By Lily Shayani
Some may agree that 2020 has been a hectic year. With news circling around topics of COVID-19, the upcoming election may be the last thing on some people’s minds. However, Senator Bernie Sanders stated that “this is the most important election of our lifetimes,” in a New York Times article last April.
“Historically, young adults have voted at lower rates than older cohorts,” stated Campus Vote Project. “However, we saw a modest increase in student turnout from 2012 to 2016 and a tremendous improvement in youth turnout from 2014 to 2018.”
Millennials and Gen Z will be the largest share of eligible voters in 2020, but because of their lower voting rates have not been the largest share of the electorate in previous elections, according to Campus Vote Project.
The University of Tampa has two main political clubs that students can easily become involved in: UT College Democrats and UT College Republicans. Both are student-run organizations dedicated to educating their peers on politics and spreading their party’s message.
“This year’s election is crucial in determining the future of the United States,” said Claire Breeden, president of UT Democrats. “Our international reputation has been tarnished, the current administration denies the severity of climate change, black bodies are being murdered at the hands of the state, immigrants are being mistreated at the border, COVID-19 has left millions unemployed…This election will determine the future.”
Throughout the next few months UT Democrats will be registering student voters in the Vaughn Courtyard on campus and hosting meetings via Zoom to inform voters on pressing issues.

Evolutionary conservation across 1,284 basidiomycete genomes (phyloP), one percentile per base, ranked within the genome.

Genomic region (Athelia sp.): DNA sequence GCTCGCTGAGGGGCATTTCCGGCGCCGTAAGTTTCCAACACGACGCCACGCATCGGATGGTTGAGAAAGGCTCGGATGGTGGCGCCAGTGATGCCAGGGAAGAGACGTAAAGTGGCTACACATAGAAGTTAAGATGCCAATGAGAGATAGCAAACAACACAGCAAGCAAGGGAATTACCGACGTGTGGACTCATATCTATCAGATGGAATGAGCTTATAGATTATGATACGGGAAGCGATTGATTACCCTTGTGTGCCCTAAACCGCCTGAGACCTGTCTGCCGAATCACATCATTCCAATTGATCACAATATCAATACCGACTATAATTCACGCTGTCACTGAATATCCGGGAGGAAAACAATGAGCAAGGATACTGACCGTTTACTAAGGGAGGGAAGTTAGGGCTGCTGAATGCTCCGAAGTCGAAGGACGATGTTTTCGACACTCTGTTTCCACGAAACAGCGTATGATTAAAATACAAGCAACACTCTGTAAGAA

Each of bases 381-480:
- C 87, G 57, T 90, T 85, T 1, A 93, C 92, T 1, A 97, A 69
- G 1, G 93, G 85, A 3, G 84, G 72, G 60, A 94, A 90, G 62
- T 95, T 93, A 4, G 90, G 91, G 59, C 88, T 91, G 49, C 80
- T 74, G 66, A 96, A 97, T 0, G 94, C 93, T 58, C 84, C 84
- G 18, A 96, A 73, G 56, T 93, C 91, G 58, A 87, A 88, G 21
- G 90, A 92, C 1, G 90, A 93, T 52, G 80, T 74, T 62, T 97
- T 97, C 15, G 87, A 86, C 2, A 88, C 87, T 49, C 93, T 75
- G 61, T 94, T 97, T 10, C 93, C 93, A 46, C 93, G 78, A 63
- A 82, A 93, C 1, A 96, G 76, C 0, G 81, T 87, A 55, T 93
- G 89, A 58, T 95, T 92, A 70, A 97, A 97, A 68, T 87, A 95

When asked what first-time voters should know going into this election, Breeden responded that many students were unaware that “a student attending college in Florida (that is a U.S. citizen), regardless of their home-state, can register and vote in Florida.” To keep up on all events, follow @utdemocrats on Instagram.
The mission of UT College Republicans is to “educate students on politics, elections, and the Republican agenda, help elect conservative candidates, and to ultimately develop future leaders of the conservative movement.”
In preparation for the November election, the club will be hosting guest speakers running for election. Some of these candidates include Congressman Jeff Van Drew from New Jersey, District 2, and Christine Quinn, running for Florida’s 14th Congressional district. They will also be hosting watch parties for the Presidential debates and Vice Presidential debate, according to John Farinelli, president of UT College Republicans.
In addition, they will also be registering students to vote. “A first time voter should know that outside forces are always trying to persuade you to believe different things,” said Farinelli. “While a first time voter should be respectful and listen, they should be critical and question their talking points. Their vote is their vote, no one can force you to vote a certain way.” To keep up with UT College Republicans, follow their instagram @utrepublicans.
The university itself has also put certain things in place to encourage voting this year in conjunction with Student Government.
Much of what UT is doing is through social media. The hashtag #UTampaVotes2020 was created to get students engaged and excited about voting, according to Juliana Fray, director of communications for Student Government.
In addition, Fray’s interview with Hillsborough County Supervisor of Elections can be found on UT’s Facebook and Twitter pages. She encourages students to vote because “as a student at UT, the laws and ordinances of the City of Tampa affect our student population.” She reminds students that “politics is embedded in our daily routines– fight what you are passionate about.”
In addition to encouraging voting through social media, Ian McGinnity, director of the UT Office of Student Leadership and Engagement (OSLE), said they have been “concentrating on voter registration and then want to focus on voting and the different ways of doing so.”
Informing students of these different voting methods, especially mail-in (which is usually considered “early voting”) may be more important than ever because of COVID-19 posing as a serious threat in traditional voting booths.
There are many other ways that UT encourages voting, such as rewarding 40 ACE points to honors students who can prove they voted. A full UT action plan can be found on allinchallenge.org.
Early voting: Oct. 24-31, 2020
Election Day Nov. 3, 2020
Absentee ballot request forms: Check individual state guidelines